Fostering employee well-being is good for people and the organisation. Promoting well-being can help prevent stress and create positive working environments where individuals and organisations can thrive. Good health and well-being can be a core enabler of employee engagement and organisational performance.

This factsheet focuses on well-being in the workplace, explaining why it matters. We outline the domains of our well-being model, and look at the role of different stakeholders in cultivating a healthy workplace.

Promoting and supporting employee well-being is at the heart of our purpose to champion better work and working lives because an effective workplace well-being programme can deliver mutual benefit to people, organisations, economies and communities. In our Growing the health and well-being agenda report, we show that healthy workplaces help people to flourish and reach their potential. This means creating an environment that actively promotes a state of contentment, benefiting both employees and the organisation.

There’s now a much broader understanding and application of holistic health and well-being approaches in many workplaces. However, it's also clear that there's an implementation gap, with many organisations not yet embracing the health and well-being agenda to full effect.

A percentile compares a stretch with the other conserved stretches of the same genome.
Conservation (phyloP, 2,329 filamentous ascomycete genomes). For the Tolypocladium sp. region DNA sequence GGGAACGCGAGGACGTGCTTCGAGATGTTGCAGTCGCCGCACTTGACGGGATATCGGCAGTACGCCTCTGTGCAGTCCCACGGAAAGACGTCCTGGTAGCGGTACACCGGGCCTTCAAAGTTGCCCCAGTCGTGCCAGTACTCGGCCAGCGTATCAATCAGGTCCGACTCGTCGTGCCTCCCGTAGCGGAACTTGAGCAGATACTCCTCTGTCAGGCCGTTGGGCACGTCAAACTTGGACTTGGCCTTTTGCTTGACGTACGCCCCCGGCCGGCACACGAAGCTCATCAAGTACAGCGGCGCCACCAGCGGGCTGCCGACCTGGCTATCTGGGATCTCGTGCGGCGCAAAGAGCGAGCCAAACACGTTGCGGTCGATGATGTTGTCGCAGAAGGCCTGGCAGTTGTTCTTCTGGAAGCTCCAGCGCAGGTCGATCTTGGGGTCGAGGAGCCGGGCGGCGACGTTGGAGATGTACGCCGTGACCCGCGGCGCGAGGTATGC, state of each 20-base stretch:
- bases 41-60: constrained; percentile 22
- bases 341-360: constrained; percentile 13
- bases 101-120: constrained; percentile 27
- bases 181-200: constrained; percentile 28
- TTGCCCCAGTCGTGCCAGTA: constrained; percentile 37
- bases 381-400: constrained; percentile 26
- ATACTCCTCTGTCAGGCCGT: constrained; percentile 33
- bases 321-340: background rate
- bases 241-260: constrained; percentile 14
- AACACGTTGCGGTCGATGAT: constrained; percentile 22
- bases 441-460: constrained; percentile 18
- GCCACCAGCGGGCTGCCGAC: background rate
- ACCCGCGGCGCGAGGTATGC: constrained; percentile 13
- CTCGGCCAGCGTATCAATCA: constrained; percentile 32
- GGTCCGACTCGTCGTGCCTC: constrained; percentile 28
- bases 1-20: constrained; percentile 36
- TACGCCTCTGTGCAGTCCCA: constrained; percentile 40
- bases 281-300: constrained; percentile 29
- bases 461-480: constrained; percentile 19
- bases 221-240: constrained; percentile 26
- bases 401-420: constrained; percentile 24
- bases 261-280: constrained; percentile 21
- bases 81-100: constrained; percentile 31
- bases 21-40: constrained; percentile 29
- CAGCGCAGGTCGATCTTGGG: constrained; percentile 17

Investing in employee well-being can lead to increased resilience, reduced sickness absence and higher performance and productivity. However, well-being initiatives often fall short of their potential because they stand alone, isolated from the everyday business. To gain real benefit, employee well-being priorities must be integrated throughout an organisation, embedded in its culture, leadership and people management.

The people profession is in a unique position to drive forward this agenda, to convince senior managers to make it a priority, and ensure that line managers accept and uphold its importance its importance.

The COVID-19 pandemic has raised concerns about people’s health and well-being to the top of the business agenda. Employers play a vital role in protecting employees from the risk of infection by implementing stringent public health measures like social distancing. This means supporting large sections of the workforce to work from home wherever possible and putting in place vital safety measures for key workers such as health and social care staff.